Triple-A Yankees prepare for nomadic 2012 season

Fri, Feb 24
11:10
AM ET
PNC FieldScranton/Wilkes-Barre Yankees This rendering offers a glimpse of what remodeled PNC Field in Moosic, Pa., will look like in 2013.

The Triple-A affiliate of the New York Yankees is preparing to embark on a highly unusual season.

The Scranton/Wilkes-Barre Yankees are in an unusual situation in 2012 while their home stadium, PNC Field in Moosic, Pa., undergoes a $40 million renovation. The team originally considered playing the season in Newark, N.J., but the New York Mets quashed that idea by exercising territorial rights.

So the Triple-A Yankees had to get creative to plot a course for their 72 home games, and the solution is to distribute the contests among six cities.

That's right. The SWB Yankees will be playing home games in four different upstate New York locales -- Rochester (37 games), Syracuse (10), Batavia (seven) and Buffalo (six) -- as well as Allentown, Pa. (eight) and Pawtucket, R.I. (four). On the bright side, the team will play 52 total games in the Rochester area, including eight "road" games against the Rochester Red Wings and seven more in nearby Batavia.

"The intent in Rochester is to make it as much of a home as we can," said Art Matin, CEO of Mandalay Baseball, which owns and operates the SWB Yankees. "The club has come up with a temporary moniker for the team -- the Empire State Yankees. We're doing everything collectively that we can to make it feel like home for a year, and we certainly expect the fans to come out and see the future Yankee stars. ... We're looking forward to it. I expect Rochester and Batavia will feel very much like home crowds."

That won't be the case in Pawtucket, which sits squarely in Red Sox Nation and is home to Boston's Triple-A affiliate.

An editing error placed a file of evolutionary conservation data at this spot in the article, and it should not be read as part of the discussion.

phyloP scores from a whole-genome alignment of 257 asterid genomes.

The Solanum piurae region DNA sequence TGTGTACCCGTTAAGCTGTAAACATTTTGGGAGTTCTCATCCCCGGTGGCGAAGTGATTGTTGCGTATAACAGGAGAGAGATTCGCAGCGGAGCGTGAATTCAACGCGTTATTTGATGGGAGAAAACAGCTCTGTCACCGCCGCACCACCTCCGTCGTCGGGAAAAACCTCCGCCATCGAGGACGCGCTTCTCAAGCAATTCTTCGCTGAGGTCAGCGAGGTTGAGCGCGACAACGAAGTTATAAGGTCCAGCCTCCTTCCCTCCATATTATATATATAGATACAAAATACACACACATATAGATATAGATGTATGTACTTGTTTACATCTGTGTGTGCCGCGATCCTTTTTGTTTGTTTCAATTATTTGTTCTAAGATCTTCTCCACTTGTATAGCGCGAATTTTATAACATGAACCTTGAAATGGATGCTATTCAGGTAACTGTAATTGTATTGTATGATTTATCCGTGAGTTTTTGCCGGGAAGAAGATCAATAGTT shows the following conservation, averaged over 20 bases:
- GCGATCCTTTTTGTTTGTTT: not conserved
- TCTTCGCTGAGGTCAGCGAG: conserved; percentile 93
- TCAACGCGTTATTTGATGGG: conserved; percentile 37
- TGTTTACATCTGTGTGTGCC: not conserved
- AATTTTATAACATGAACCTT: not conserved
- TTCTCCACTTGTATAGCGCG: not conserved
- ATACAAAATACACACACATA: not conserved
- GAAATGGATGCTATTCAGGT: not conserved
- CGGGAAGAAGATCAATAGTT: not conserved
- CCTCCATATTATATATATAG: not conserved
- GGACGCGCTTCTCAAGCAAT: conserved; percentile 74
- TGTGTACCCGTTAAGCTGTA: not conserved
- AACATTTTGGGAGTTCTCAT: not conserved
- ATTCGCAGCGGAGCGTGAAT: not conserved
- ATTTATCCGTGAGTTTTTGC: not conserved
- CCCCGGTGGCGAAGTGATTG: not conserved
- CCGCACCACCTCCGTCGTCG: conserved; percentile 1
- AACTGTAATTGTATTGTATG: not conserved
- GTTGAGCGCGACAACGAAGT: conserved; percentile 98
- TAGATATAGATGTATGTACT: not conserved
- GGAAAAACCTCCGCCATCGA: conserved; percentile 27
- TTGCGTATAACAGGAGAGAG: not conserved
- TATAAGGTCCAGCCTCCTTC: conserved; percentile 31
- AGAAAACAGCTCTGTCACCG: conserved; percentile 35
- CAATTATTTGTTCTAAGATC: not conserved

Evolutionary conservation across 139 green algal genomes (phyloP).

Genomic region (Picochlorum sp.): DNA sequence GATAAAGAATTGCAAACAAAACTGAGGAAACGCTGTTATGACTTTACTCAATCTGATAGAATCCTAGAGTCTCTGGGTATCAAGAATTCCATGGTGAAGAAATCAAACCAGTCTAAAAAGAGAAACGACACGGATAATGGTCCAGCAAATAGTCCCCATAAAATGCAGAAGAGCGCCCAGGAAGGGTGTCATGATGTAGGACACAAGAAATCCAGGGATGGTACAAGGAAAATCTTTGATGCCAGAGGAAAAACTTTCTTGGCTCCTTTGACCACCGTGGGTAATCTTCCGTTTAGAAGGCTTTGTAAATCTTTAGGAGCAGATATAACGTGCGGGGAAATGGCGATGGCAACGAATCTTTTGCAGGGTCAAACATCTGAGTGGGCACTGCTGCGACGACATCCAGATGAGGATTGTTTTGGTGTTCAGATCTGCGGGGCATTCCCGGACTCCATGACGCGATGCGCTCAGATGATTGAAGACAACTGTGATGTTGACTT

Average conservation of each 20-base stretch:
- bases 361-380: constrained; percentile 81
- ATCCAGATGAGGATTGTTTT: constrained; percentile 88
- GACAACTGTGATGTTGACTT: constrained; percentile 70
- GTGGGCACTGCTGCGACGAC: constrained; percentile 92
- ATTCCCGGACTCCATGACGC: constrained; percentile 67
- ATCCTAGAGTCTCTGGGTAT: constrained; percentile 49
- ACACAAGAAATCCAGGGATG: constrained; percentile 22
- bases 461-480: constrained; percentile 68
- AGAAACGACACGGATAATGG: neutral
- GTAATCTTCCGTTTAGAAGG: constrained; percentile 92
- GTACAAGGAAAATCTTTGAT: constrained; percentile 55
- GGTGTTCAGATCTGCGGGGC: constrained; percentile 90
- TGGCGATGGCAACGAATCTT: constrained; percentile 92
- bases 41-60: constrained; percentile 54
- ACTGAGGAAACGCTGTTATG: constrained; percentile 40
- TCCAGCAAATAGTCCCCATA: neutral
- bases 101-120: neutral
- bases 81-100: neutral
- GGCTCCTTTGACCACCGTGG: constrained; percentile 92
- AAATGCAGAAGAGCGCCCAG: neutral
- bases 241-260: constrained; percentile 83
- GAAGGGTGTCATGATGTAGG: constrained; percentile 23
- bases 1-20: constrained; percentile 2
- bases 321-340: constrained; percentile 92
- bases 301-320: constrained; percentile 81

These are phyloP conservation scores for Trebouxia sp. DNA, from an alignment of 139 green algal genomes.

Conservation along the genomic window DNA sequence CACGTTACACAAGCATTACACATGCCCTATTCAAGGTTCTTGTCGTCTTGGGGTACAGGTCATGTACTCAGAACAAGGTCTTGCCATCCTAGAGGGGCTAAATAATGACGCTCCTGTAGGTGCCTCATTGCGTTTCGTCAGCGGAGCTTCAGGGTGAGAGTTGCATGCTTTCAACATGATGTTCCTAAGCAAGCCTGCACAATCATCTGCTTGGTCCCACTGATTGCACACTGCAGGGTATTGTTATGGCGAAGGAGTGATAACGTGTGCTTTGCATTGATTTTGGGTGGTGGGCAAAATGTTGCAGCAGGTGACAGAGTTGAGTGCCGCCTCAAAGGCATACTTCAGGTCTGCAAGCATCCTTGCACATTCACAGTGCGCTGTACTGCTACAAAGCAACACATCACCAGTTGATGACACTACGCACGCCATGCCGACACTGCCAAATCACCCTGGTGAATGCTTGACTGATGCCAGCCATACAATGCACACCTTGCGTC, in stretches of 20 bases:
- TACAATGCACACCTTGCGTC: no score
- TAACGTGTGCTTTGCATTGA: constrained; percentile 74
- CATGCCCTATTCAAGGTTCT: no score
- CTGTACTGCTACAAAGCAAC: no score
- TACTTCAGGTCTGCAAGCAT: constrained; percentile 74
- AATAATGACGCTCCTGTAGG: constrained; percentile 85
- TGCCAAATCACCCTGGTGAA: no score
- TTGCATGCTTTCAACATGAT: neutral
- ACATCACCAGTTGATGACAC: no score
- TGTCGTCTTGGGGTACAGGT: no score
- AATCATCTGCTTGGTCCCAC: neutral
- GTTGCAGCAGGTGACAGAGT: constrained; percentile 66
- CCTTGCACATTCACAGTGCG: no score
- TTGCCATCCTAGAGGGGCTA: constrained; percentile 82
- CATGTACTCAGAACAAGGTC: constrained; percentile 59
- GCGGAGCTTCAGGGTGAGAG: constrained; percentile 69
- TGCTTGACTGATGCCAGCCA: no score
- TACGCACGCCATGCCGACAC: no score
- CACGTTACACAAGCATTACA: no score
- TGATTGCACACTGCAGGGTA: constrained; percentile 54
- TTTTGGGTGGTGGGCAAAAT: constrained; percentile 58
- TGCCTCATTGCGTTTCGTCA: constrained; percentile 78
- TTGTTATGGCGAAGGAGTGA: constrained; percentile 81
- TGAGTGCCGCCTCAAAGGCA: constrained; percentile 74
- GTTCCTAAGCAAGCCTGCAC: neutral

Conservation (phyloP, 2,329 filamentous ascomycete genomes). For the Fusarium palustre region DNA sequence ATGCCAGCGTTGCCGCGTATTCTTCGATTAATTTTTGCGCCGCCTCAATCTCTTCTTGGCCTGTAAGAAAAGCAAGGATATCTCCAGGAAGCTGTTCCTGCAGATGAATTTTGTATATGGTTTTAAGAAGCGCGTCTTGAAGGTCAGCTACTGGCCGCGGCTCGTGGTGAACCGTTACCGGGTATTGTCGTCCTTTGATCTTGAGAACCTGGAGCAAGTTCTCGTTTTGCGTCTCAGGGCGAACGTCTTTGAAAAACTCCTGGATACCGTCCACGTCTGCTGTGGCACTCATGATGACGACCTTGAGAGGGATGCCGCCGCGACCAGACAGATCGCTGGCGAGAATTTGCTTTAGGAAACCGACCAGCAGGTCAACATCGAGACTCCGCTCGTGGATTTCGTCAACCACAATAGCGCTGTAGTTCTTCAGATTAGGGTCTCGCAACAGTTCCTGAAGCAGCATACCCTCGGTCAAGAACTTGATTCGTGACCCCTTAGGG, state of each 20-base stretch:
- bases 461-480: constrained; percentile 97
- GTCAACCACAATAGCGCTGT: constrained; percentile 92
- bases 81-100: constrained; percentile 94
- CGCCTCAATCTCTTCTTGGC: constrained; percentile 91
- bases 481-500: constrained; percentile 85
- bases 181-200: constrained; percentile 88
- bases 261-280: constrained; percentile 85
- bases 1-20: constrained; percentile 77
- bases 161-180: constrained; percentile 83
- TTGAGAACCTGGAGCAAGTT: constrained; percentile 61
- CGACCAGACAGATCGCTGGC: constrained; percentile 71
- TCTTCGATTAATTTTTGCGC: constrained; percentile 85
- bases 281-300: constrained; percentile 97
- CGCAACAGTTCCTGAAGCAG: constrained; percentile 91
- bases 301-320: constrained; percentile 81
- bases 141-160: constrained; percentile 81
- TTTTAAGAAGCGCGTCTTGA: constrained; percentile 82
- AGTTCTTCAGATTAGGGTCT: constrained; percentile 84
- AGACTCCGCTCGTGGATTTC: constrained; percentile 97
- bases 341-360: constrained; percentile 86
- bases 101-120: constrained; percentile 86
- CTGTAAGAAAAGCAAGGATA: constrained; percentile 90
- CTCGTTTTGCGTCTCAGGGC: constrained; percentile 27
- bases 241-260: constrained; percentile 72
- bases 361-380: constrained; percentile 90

"Realistically, for the players, that will feel like a road game where we just happen to be batting last," Matin said.

The payoff comes next year when the SWB Yankees move into a remodeled PNC Field, which will no longer resemble a multipurpose stadium in the style of dearly departed Veterans Stadium and Three Rivers Stadium. Refurbishing the existing venue instead of building a new one from scratch will allow the team to take advantage of the current location while also saving upward of $10 million.

"The setting is really spectacular. We're right up against the base of a mountain," Matin said. "One of the key features that the architect has worked into [the design] is a full, 360-degree concourse, where you're actually almost weaving through the natural beauty beyond the outfield."

So the biggest question for the Yankees heading into the new ballpark seems fairly obvious: Will Dunder Mifflin renew its luxury suite in 2013?

"We're working on that now," Matin said. "We're trying to track down Steve Carell as we speak."

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